Jump to content

Bicycle parking

From Wikipedia, the free encyclopedia
A bicycle parking station in Massachusetts

Bicycle parking is part of the cycling infrastructure of a populated place allowing for the storage of bicycles when they are not being used. Parking facilities for bicycles include racks, lockers, parking stations,[1] and covered areas. Bicycle parking infrastructure, in addition to cyclists' equipment such bicycle locks, offers a degree of security and may prevent bicycle theft. Ad hoc bicycle parking alongside railings, signs, and other street furniture is a common practice and may be recognized through formal legal arrangements.[2]

Bicycle parking is an important consideration for the cyclability of a locality. Secure bicycle parking is a factor that influences people's decision to cycle. Bicycle parking at mass transit stations facilitates mixed-mode commuting. The role of bicycle parking in urban planning is studied through the discipline of bicycle transportation planning and engineering. Provisions for bicycle parking may be included in municipal policies and regulations.


Hap-hazard bike parking gone wild. Without organized parking facilities, bike parking can easily become a problem in densely populated areas.
The space needed to park a single automobile can accommodate nearly a dozen bicycles.

Bicycle parking is an important part of a municipality's cycling infrastructure and as such is studied in the discipline of bicycle transportation engineering. When bicycle parking facilities are scarce or inadequate, nearby trees or parking meters are often used instead.

Sections of existing car parks can often be retrofitted as cycle parking, offering advantages of location, cover, security, and parking for more people.

In addition to car parking, town planning policies and regulations increasingly require provisions for bicycle parking in new developments.[3] Many mass transit stations include bicycle parking in the form of bike racks or purpose-built bicycle parking stations to facilitate mixed-mode commuting.

Secure bicycle parking is arguably a key factor that influences the decision to cycle.[4] To be considered secure, parking facilities must be of a suitable design; allowing the bicycle to be locked via the frame (see bicycle parking rack). A readily observable location can also permit so-called passive security from passers-by. Weather protection is also desirable. As a rule, where cycling is encouraged as an alternative to motoring, efforts should be made to make bicycle parking more convenient and attractive to use than nearby car parking arrangements. This usually means providing a wide distribution of visible, clearly designated parking spots, close to the entrances of destinations being served.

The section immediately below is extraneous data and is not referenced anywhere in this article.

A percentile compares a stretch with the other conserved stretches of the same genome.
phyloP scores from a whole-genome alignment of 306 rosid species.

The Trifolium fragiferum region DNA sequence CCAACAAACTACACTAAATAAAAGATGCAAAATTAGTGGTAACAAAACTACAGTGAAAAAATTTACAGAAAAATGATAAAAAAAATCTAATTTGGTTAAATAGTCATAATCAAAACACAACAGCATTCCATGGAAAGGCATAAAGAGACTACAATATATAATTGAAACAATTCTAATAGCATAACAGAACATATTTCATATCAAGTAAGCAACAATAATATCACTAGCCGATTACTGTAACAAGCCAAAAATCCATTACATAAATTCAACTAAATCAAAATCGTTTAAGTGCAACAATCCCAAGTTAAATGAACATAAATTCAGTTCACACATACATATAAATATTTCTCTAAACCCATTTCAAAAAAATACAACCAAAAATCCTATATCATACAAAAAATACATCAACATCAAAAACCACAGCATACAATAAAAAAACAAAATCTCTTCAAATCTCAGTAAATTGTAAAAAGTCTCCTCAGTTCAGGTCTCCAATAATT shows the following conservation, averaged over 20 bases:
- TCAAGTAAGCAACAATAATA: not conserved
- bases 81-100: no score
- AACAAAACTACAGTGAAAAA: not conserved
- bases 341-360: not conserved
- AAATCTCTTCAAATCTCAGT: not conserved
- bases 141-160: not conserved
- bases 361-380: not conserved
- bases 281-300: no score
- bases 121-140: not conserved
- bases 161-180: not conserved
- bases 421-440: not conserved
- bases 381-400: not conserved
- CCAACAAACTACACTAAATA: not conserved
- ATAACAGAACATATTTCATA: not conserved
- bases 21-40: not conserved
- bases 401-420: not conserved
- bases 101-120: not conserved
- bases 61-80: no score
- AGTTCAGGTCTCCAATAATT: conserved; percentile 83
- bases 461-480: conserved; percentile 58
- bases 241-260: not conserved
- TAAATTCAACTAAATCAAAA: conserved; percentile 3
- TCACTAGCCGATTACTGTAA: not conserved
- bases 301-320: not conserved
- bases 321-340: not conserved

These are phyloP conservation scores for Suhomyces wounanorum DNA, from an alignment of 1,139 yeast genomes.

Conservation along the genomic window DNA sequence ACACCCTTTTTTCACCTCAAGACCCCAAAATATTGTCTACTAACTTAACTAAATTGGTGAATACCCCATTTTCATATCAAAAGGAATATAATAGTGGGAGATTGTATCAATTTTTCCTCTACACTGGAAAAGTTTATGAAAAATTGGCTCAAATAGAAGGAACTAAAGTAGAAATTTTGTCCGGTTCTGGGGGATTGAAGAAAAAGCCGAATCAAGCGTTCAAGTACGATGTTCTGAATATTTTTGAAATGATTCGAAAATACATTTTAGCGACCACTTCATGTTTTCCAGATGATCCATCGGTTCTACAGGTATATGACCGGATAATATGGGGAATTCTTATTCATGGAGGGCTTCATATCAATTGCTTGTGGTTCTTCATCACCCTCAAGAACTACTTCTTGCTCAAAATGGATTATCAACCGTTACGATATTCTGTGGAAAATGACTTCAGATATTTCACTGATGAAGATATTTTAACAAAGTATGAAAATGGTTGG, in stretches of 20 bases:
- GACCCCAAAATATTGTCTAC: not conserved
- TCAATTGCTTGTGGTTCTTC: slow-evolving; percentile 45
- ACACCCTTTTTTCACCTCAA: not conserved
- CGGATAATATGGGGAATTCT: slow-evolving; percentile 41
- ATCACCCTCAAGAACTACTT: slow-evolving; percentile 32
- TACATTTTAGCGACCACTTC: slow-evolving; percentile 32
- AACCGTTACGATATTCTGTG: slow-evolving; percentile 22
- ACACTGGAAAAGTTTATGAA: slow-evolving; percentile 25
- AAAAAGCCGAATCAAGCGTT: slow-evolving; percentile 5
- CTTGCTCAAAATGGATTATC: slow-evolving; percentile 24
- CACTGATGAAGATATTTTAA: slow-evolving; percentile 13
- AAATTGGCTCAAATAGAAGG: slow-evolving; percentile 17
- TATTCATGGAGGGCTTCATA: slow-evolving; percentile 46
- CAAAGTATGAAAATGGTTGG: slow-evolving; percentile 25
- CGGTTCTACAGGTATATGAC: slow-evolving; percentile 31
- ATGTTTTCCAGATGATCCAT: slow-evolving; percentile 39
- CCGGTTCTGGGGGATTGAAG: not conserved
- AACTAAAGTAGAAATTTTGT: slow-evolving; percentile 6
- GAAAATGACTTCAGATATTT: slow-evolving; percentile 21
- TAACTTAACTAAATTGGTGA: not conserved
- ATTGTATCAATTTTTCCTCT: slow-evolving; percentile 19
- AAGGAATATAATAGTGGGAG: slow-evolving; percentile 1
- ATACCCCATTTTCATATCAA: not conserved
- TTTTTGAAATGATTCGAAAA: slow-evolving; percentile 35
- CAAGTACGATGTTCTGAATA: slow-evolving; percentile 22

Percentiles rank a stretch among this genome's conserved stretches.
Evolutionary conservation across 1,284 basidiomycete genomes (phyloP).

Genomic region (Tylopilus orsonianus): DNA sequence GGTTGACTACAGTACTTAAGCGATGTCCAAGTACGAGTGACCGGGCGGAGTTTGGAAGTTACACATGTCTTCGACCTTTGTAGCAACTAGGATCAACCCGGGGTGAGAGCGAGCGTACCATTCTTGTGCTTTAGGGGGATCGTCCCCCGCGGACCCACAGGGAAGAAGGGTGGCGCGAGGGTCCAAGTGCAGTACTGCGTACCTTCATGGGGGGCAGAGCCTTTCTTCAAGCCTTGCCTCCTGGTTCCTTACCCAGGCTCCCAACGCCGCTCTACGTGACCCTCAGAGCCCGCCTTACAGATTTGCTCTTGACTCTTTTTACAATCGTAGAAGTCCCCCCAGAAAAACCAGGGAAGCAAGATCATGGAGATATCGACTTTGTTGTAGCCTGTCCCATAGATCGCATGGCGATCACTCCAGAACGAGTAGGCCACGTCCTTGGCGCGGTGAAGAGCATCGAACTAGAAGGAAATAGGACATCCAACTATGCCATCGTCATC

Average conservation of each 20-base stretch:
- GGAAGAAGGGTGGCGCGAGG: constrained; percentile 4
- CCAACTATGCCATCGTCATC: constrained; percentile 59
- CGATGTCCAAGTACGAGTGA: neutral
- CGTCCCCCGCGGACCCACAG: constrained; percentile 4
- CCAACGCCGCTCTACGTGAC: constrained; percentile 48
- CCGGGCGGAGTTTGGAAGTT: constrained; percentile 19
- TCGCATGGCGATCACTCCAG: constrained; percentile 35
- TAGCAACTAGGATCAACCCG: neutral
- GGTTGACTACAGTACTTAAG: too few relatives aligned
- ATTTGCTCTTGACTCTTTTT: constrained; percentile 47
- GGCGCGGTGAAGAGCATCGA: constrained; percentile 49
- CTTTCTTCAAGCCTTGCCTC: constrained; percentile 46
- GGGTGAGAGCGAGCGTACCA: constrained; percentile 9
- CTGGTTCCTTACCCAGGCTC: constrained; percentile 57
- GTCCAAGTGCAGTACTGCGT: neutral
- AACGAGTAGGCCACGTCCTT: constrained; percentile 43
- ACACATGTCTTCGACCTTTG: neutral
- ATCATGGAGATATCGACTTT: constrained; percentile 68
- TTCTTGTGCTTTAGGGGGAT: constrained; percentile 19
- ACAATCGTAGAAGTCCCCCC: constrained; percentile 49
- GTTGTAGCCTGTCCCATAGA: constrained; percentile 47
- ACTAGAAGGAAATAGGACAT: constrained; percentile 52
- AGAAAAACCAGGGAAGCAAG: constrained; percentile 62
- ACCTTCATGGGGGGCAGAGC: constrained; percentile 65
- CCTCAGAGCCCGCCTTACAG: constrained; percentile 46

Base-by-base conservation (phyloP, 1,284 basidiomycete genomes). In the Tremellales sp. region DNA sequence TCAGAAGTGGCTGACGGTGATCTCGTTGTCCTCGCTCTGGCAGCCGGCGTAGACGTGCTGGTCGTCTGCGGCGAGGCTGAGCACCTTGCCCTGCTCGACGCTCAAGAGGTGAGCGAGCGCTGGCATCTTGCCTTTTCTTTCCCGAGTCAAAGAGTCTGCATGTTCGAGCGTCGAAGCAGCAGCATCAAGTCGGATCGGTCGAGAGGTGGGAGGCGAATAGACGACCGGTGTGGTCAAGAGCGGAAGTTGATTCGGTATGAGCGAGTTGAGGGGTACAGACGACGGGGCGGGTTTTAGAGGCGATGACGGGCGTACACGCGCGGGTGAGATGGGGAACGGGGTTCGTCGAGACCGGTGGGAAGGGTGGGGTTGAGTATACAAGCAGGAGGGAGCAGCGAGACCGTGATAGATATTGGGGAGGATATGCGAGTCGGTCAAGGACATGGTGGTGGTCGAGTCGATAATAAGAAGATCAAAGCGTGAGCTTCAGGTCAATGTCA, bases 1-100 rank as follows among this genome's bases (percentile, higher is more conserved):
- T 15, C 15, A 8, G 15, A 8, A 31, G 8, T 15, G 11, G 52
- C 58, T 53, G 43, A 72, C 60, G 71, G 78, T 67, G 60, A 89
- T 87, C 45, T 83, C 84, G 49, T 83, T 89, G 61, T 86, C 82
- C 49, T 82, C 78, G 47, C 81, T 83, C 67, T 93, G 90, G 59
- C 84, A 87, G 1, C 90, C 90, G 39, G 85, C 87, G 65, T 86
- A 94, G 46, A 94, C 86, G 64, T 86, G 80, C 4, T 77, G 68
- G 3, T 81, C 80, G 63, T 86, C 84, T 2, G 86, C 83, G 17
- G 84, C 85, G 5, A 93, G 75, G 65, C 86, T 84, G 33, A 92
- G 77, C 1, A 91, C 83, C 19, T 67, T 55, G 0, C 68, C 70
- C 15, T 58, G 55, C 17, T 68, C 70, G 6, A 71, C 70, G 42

Storage rooms or bicycle lockers may also be provided. In some cases, large concentrations of bike parking may be more appropriate, sometimes being supervised and sometimes fee-based. Examples include bicycle parking stations at public transport interchanges such as railway, subway, tram, bus stations or ferry ports where they may be useful in mixed-mode commuting.[5]

Conversely, where cycling is seen as an unwelcome or inappropriate activity, or there is a lack of knowledge about best practices, bicycle parking may simply not be provided or else placed at awkward, distant, and out-of-sight locations.[6] Cyclists may be expressly forbidden from parking their bicycles at the most convenient locations. In April 2007, the authorities at the University of California's Santa Barbara campus started confiscating bicycles parked at other than official bike racks.[7] Some property owners or municipal authorities display signage on fencing to discourage bicyclists from locking their bicycles.

Types and equipment[edit]


Urban planning
Bike racks

See also[edit]


  1. ^ Michael Baltes (2005), Integration of bicycles and transit, National Research Council (U.S.). Transportation Research Board, p. 39, The first staffed bicycle parking facility in the United States was opened in Long Beach, California.
  2. ^ Success is on the cards, London Cyclist, June–July 2009, p. 6
  3. ^ Marya Morris (1996), Creating transit-supportive land-use regulations: a compendium of codes, Municipal Research and Services Center of Washington, p. 25
  4. ^ Lesson 17: Bicycle Parking and Storage Archived 2010-05-30 at the Wayback Machine, Federal Highway Administration University Course on Bicycle and Pedestrian Transportation Publication No. FHWA-HRT-05-133 July 2006
  5. ^ Bicycle Access to Public Transportation: Learning from Abroad by Michael Replogle, Journal of the Institute for Transportation Engineers, December 1992
  6. ^ Report: Ashcroft High School, Crawley Green Road. Discharge condition 3 (school travel plan), Report by: Development Control Manager, Luton Borough Council 14 July 2004
  7. ^ To Proceed With Impoundment of Bikes, by Benjamin Gottlieb Daily Nexus, University of California - Santa Barbara News, 20 April 2007 (Accessed 28 October 2007)
  8. ^ "Gallery of photographies". biceberg.es. 2005. Retrieved 18 April 2012.

External links[edit]